Thurs., May 10
ALCPG ILC Physics and Detector Seminar - West Wing, WH-10NW
Speaker: J. Hauptman, Iowa State University
Title: Hadronic Calorimetry: As Easy As 1, 2, 3 ... Readouts
Theoretical Physics Seminar - WH-3NW (NOTE LOCATION)
Speaker: B. Mukhopadhyaya, Harish-Chandra Institute, India
Title: Dogs That Do Not Bark: Right-Handed Neutrinos in a Supersymmetric World
DIRECTOR'S COFFEE BREAK- 2nd Flr X-Over
THERE WILL BE NO ACCELERATOR PHYSICS AND TECHNOLOGY SEMINAR TODAY
Fri., May 11
DIRECTOR'S COFFEE BREAK - 2nd Flr X-Over
Joint Experimental-Theoretical Physics Seminar - Auditorium (NOTE LOCATION)
Speaker: J. Feng, University of California, Irvine
Title: Supersymmetric Dark Matter
The Hunt for Dark Matter: A Symposium on Collider, Direct and Indirect Searches will be held at Fermilab from Thursday, May 10 through Saturday, May 12. Click here for more information.
Click here for NALCAL,
a weekly calendar with links to additional information.
Thursday, May 10
-Grilled chicken Cordon Bleu sandwich
-Smart Cuisine: Chicken marsala
-Smoked turkey melt
-Assorted pizza slices
-SW chicken salad w/ roasted corn salsa
Wilson Hall Cafe Menu
Thursday, May 10
- Salad of field greens w/ jicama, radishes, oranges, pine nuts & queso rico
w/ balsamic vinaigrette
- Beef short ribs in chipotle green chili sauce
- Cumin roasted sweet potatoes
- Strawberry sorbet w/ lemon sugar cookies
Wednesday, May 16
- Grilled flank steak
- Jasmine rice
- Pea pods & mushrooms
- Chocolate almond mousse
Chez Leon Menu
Call x4598 to make your reservation.
CD1 approval recommended
for Dark Energy Camera
A model of the Dark Energy Survey instrument.
At the conclusion of an intense three-day review of the Dark Energy Survey project, the chair of the joint DOE/NSF review panel announced that it will recommend to DOE and NSF that DOE approve Critical Decision 1 for the DOE contribution to the DES project, the Dark Energy Camera project at Fermilab. If granted, CD1 approval will allow scientists and engineers to refine the design and budget of the project and prepare for the next stage of the process.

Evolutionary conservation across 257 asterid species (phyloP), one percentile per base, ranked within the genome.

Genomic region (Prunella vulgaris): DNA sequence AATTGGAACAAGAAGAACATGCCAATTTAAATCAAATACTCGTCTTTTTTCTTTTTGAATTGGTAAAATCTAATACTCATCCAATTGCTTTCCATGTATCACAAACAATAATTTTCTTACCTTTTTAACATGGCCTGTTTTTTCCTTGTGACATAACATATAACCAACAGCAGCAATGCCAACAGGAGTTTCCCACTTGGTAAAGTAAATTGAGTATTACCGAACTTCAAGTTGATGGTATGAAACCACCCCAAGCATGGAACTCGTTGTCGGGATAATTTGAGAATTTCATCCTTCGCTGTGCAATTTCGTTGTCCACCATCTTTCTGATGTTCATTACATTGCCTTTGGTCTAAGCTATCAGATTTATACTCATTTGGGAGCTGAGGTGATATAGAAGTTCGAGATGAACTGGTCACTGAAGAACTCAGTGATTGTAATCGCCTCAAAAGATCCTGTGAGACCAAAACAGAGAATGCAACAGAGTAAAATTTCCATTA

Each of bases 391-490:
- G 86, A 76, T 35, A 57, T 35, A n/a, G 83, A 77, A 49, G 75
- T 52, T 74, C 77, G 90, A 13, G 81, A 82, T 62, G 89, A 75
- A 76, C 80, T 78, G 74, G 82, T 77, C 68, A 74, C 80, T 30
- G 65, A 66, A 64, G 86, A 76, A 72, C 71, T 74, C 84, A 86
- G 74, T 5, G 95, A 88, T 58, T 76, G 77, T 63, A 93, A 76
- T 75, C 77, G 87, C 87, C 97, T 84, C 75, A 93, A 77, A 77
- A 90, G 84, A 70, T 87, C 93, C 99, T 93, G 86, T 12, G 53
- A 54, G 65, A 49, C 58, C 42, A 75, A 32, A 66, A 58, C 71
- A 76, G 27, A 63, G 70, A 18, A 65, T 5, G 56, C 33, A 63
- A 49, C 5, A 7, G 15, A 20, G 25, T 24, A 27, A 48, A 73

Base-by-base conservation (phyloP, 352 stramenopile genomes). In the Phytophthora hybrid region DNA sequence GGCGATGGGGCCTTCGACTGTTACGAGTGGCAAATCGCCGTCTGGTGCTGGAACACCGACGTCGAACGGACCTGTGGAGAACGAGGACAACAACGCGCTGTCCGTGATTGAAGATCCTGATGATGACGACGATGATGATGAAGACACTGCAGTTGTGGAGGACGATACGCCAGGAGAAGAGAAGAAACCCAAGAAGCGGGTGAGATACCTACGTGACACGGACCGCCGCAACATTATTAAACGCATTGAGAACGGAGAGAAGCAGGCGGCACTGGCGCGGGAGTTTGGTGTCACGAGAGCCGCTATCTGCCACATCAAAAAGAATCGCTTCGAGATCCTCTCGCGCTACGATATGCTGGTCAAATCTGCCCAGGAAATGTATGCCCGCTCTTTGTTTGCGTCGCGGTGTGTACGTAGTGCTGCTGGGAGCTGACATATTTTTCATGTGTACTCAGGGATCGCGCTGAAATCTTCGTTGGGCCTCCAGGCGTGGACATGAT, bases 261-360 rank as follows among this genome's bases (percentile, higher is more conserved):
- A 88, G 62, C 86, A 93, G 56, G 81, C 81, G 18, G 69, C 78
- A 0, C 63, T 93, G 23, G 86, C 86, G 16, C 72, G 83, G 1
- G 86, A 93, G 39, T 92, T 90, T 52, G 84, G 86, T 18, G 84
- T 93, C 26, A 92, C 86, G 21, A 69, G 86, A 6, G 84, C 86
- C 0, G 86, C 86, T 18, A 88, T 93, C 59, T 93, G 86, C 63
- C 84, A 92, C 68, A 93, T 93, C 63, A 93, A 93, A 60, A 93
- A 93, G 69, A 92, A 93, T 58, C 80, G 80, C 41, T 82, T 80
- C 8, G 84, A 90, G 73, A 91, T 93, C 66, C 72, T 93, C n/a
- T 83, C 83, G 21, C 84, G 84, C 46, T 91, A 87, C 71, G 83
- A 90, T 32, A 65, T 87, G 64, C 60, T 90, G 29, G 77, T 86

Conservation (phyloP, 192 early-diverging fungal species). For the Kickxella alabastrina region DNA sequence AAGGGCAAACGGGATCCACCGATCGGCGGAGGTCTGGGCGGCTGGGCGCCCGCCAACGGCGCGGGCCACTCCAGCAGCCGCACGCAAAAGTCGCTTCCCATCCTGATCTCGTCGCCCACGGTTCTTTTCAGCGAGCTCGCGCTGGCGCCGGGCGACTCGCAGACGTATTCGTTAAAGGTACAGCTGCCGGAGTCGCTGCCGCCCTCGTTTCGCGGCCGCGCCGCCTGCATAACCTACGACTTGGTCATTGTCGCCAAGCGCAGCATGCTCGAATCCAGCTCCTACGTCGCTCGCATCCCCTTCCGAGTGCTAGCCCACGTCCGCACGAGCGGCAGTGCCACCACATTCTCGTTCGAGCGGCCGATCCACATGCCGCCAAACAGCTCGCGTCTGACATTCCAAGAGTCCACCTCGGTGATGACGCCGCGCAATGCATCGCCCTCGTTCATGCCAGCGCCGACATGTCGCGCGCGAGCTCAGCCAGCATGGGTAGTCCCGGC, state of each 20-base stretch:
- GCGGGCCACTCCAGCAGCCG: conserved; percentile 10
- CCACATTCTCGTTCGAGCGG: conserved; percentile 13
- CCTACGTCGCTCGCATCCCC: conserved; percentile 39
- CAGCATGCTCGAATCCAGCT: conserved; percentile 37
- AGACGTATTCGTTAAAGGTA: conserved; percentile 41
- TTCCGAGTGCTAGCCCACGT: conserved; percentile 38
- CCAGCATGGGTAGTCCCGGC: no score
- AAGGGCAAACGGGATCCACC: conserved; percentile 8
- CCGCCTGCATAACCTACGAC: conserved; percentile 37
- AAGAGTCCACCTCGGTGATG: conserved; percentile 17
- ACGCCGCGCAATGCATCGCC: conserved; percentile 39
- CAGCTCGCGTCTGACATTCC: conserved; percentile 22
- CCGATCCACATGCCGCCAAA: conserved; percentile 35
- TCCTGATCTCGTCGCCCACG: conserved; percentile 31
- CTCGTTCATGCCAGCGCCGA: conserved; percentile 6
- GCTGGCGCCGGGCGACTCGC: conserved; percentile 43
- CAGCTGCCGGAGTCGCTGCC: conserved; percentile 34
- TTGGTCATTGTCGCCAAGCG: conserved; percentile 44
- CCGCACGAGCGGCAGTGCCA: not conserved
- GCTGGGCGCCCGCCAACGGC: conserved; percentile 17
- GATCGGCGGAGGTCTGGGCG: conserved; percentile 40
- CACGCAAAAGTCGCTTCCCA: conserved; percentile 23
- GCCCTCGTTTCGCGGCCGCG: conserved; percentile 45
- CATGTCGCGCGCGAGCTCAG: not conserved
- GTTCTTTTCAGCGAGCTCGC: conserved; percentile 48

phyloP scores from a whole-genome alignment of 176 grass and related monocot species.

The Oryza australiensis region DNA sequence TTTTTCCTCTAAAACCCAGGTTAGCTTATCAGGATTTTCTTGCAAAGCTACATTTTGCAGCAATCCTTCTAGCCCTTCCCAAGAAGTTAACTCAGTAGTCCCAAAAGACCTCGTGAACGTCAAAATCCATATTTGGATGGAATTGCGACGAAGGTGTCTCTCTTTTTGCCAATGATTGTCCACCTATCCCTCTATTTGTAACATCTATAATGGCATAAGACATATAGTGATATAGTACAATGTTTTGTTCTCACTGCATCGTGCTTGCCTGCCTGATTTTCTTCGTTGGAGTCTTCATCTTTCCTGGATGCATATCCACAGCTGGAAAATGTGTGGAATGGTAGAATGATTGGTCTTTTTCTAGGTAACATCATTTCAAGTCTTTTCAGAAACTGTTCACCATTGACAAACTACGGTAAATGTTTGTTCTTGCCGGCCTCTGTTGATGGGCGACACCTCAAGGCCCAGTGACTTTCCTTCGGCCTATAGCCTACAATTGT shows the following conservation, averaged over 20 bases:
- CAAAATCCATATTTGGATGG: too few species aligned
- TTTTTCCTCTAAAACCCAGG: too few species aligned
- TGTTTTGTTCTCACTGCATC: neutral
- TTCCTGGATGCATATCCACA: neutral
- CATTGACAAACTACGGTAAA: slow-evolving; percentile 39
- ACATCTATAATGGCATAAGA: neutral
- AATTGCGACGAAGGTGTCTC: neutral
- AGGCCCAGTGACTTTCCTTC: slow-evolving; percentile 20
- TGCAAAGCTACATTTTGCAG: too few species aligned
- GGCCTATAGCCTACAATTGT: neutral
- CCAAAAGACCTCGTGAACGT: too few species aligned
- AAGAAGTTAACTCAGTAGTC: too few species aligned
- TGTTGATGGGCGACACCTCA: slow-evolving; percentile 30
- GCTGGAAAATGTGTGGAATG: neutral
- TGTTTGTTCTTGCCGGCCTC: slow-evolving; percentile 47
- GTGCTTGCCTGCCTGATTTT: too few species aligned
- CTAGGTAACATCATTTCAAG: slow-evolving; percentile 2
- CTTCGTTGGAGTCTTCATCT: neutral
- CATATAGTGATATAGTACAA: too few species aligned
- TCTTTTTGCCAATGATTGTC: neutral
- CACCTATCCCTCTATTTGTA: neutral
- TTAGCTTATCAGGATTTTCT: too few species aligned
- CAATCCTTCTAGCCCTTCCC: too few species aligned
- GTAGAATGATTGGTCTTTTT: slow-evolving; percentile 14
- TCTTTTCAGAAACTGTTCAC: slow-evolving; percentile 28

The DES collaboration proposes to explore the presence of dark energy in our universe in new ways. To achieve its scientific goals, the collaboration plans to conduct a ground-based experiment that includes building the Dark Energy Camera and installing it on the Blanco Telescope on Cerro Tololo in Chile.
A dozen astronomers and engineers came to Fermilab last week to help DOE and NSF review the DES project. They reviewed the plans for all aspects of the entire survey that were drawn up by the 100-member DES collaboration. Among the three main components, they examined the plans to build DECam, a digital camera with 520 megapixels, at Fermilab, using charged-coupled devices (CCDs).
"The project has the competence and an adequate plan to procure, test and integrate sufficient CCDs into the focal plane [of the camera]," said panel member Roger Smith, Caltech, during the review closeout session. "Our single greatest concern is still the uncertainty in yield of acceptable CCDs."
The panel made a large number of detailed recommendations on all aspects of the Dark Energy Survey, from technology to schedule, providing the project team with in-depth guidance for meeting the goals of future reviews. If the project passes all future reviews, has the necessary funding and receives final approval, the proposed camera could be delivered to Cerro Tololo in 2010.